Pentax has upgraded the autofocus system in the K-5 II and K-5 IIs. We ran a controlled test at three light levels: EV 7, EV 4, and just below EV -1. The test was done indoors in fluorescent lighting comparing the K-5 IIs to the original K-5. The same lens was used on each camera.
The times represent how long it took for each camera to release the shutter after the shutter release button was pressed, in seconds. Each test was performed 7 times and the median value was selected as the final measure of center. The K-5 IIs is an improvement over the old model in sensitivity as well as speed in low light. Overall, it won 13 out of the 18 tests.
The target was 2.5 meters from the camera and the tests were done staring with the lens at its closest focusing distance ("min.") and at infinity.
The test also shows that the AF speed depends highly on the lens being used. This is not a surprise but it does underline that when comparing AF speed between cameras one must always take the lens into account, not just its aperture.
In addition, it shows that the more light is available, the smaller the advantage of the K-5 II's autofocus. This is why in daily shooting, where the ambient light is much higher than EV 7, most shooters will not see a difference between the AF systems in the Pentax K-5 and K-5 II.
Except when the K-5 was unable to focus, we found the precision of the K-5 and K-5 II's autofocus systems to be roughly the same. All photos of our test target were in focus when shot. Faster apertures seemed to generally increase focusing speed in bright light, but didn't influence the camera's ability to lock focus (regardless of lighting conditions).
We used a smc Pentax-FA 50 mm F1.4 lens in natural light for this test (same lens on both cameras). Netiher camera had any AF front/back-focus adjustments dialed in. The images were shot in RAW at ISO 100 and no sharpening was applied.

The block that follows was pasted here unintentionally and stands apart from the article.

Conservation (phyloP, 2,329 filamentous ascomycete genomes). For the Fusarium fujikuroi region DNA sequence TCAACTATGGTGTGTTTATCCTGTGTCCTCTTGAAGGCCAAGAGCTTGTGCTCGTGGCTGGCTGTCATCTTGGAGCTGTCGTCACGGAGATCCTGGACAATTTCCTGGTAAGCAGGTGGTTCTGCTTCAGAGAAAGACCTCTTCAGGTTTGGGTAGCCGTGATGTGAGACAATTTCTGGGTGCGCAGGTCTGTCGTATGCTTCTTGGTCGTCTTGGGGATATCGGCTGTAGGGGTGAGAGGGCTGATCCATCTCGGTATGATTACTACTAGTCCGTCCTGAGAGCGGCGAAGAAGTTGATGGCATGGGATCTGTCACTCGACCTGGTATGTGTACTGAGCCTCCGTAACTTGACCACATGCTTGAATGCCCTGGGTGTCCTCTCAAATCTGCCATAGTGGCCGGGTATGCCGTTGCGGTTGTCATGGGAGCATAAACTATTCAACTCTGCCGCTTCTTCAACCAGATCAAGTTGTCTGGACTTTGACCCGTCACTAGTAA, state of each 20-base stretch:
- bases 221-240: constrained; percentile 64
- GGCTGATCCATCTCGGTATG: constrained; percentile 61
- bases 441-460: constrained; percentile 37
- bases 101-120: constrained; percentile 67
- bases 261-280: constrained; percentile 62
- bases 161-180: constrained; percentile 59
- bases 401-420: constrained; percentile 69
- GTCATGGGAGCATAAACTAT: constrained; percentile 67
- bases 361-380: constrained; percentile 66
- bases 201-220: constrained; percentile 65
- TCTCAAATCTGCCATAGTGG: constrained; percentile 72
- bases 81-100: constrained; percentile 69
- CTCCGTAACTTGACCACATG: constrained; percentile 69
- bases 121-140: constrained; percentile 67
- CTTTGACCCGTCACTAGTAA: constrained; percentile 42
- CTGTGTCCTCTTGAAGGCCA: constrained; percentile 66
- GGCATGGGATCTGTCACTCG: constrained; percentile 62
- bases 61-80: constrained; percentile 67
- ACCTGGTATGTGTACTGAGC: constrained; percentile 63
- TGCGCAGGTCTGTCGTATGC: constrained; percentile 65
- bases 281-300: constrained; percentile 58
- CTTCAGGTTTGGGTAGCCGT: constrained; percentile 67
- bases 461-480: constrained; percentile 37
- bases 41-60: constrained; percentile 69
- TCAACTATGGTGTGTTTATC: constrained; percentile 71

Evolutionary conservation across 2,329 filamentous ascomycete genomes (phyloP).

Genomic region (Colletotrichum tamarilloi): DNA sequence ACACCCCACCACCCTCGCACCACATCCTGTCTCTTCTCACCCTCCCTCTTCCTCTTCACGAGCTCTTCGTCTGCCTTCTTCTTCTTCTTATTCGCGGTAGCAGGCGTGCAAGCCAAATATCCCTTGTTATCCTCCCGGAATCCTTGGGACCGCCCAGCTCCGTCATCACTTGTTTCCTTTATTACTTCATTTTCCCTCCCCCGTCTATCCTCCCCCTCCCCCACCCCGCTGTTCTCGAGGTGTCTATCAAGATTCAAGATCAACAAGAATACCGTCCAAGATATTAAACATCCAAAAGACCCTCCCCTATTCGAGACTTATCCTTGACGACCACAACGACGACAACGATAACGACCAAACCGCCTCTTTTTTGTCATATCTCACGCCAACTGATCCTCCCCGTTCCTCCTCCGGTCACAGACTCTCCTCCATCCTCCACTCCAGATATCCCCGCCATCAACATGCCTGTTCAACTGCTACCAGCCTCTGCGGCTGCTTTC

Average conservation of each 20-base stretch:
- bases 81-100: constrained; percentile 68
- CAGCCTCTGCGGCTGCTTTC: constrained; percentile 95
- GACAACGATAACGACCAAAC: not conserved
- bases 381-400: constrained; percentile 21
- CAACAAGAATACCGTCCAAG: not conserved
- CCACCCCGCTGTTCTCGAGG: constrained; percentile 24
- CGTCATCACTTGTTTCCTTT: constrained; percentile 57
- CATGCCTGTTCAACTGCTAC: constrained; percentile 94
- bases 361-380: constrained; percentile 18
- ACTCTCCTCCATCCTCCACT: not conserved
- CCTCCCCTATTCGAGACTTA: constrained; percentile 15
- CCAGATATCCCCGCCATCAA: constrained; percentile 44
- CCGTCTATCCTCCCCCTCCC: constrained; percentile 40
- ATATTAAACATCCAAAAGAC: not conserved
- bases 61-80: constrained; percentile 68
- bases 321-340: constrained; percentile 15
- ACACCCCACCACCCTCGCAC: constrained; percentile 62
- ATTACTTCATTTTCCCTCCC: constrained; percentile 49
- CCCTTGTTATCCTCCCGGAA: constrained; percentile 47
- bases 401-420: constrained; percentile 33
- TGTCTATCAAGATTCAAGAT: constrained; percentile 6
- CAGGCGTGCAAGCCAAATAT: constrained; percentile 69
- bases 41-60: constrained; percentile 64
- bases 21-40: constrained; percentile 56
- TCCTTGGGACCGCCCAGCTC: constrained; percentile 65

Click on a thumbnail for the 100% crop image.
|Pentax K-5 IIs||Pentax K-5|
Both cameras focus accurately in natural light. The only difference we note is that the IIs images appear a tad more crisp.
Overall, the autofocus in the Pentax K-5 II feels more decisive than that of the K-5, but this difference does not become noticeable until one is shooting in relatively low light. In the EV -2 and -3 range, however, the K-5 II is hit-or-miss; it does not always focus reliably, whereas at EV -1 it is a different story. Similarly, the K-5 cannot focus at EV -1 (as this is the lower boundary of its specified operating range) and is hit-and-miss around EV 0 and 1.
It should be noted that when the AF assist light was used by the K-5 II (which raised the lighting level to EV4), the K-5 II focused faster than the original K-5. This may well be the biggest improvement that most users will notice.
The nature of this improvement means that the K-5 II will be a viable choice for photographers who shoot dark subjects at a distance, where the AF assist light would be unable to help. An example of where the K-5 II would shine is bird photography at dawn or dusk. Apart from the K-5 II, only high-end Canon and Nikon bodies can focus in such low light. Daytime shooters, however, will not benefit much from the upgrade.